His premature demise did not hit the headlines of national dailies. Nor would many people outside his close circle know or remember who Dr. Kazi Ali Toufique was. His name will not ring any bell to many.
This doesn't matter - it did not matter to him. He never wanted this. He lived his life in private, left this world in private. However, as a close co-worker, I think, it's my responsibility to shed some light on his life and career and bring this private person to public as we all have something to learn from him.
He was not a typical 'good student' with outstanding grades in the Economics department at the University of Dhaka (DU). Still, while he was an undergraduate student, he came up with an alternative geometric exposition of IS-LM curve (a tool used in macroeconomics) and showed it to Professor Muzaffar Ahmed, the then professor at the Institute of Business Administration (IBA). Professor Muzaffar Ahmed was first suspicious about it - whether such original contribution could be made by a mere undergraduate student. The article was later published in Indian Economic Journal, a rare feat by an economics student of DU. He then went to Fordhan University, the USA, for an MS. He completed Ph.D. from Cambridge University, the UK, in 1996. He started his career in Bangladesh Institute of Development Studies (BIDS) in 1989 and served as a Research Director before his death.
Kazi Ali Toufique worked on new institutional economics - a field in economics that focuses on the informal (e.g., social norms) and formal (e.g., laws) institutions and their influences on economic activities. He was greatly influenced by the works of Douglass North, Elinor Ostrom, and Ronald Coas, as manifested in his works. He studied 'jolmohols' of the country as an interesting case of the common-pool resources to understand power, property rights, transaction cost and externalities in his early career.
He examined the causes of failure of the fishermen to establish property rights over fishing grounds in the inland fisheries. He also studied the cases where such property rights are established, but the externalities were not fully internalised by the fishermen. He had very profound understanding of how institutions evolve and their role in shaping human behaviour. His understanding of exchange, transaction cost, power, property rights, collective actions, micro-foundations of firm behaviour and so on were so deep that his argument always stood out in any discussion, be it in our BIDS canteen or any formal seminar.
He later diversified his research portfolio into agricultural productivity, microcredit, food security, climate change, and SMEs [small and medium enterprises]. Luckily, I was one of his co-authors, observed his clarity of mind closely and his strong commitment to excellence in academic research. The amount of time we used to spend to crystallise an idea was really staggering. In fact, that was the fun part of writing a paper with him.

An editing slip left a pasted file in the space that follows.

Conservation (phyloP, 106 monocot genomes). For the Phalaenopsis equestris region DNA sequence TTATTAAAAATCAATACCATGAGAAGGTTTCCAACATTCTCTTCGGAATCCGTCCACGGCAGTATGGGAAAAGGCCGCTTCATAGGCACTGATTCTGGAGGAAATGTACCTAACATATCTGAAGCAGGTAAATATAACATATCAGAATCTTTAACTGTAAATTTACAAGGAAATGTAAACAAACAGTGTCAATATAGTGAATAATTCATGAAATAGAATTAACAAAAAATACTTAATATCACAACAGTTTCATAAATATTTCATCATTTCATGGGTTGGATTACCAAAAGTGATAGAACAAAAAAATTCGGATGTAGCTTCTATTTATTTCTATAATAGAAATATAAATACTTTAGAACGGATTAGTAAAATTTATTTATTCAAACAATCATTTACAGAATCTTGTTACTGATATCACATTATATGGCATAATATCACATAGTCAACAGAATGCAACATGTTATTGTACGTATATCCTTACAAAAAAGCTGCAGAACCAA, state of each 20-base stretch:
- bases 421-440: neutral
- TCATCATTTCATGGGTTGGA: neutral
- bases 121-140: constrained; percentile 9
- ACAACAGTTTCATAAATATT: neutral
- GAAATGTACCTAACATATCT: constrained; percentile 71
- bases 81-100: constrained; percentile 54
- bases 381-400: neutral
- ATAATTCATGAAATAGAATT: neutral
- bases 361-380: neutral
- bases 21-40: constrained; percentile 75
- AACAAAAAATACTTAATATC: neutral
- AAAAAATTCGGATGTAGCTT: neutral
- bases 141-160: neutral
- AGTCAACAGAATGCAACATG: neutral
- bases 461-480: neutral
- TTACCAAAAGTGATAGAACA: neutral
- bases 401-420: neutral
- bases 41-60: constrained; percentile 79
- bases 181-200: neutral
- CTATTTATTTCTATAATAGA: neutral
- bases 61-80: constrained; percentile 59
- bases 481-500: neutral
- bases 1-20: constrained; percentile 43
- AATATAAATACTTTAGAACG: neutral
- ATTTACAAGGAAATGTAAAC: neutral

He was an uncompromising advocate for academic research at BIDS.
He used to use his natural bantering to encourage us to publish in academic journals. His witty quotes -- 'Publish or perish', 'Co-authors are your spouse', or 'Don't let your number of offspring grow faster than your publications', still resonate in the air of BIDS.
He could say so because he earned that authority through his works, personality and intellectual leadership. With his departure, there is a void, an irreparable one, in the sphere of mentorship in BIDS.
He was very well-read. His reading list was very diverse, including a wide range of books, articles and blogs in economics, literature and international politics. We used to share and discuss new arrivals of books of our mutual interest, in addition to new journal articles on economics. He introduced me to many authors I was not aware of, such as Amitav Ghosh, helping me develop a refined taste for reading. I remember vividly our recent discussions on 'Sapiens' and we reached a conclusion that the human race has not evolved enough and we expect too much good from them.
In this world where self-promotion is seen as an important 'virtue' to survive and succeed, he was an exception. He was a rare species in the field of economics in the country, who never went after publicity, glory or spotlight. He read, he wrote, he spoke, purely out of his passion for economics. He was very critical about the so-called economists who commented on every issue under the sun with little understanding or research works by themselves.
We used to have a healthy debate on how the electronic media has distorted the incentive structure of academics, particularly in economics - social recognition and market return for media-created specialists and talk-show experts seem to be much higher than those who are like Dr. Taufique, working in pursuit of knowledge and truth. He lamented over this issue even a couple of days before his demise. I think the onus is on us now to carry his torch to establish a knowledge-based society where knowledge alone will dictate the terms.
His was a strong voice of dissent - a true argumentative Bangladeshi. He never let any issue go unquestioned and uncontested. In a society where a healthy debate is a rare commodity, we had that in plenty in BIDS, thanks to him. He would probably keep on arguing in that part of the world why he was taken so early when he had a lot to offer to society.
Rest in peace, Lintu bhai!
Dr Kazi Iqbal is a Senior Research Fellow at Bangladesh Institute of Development Studies (BIDS).
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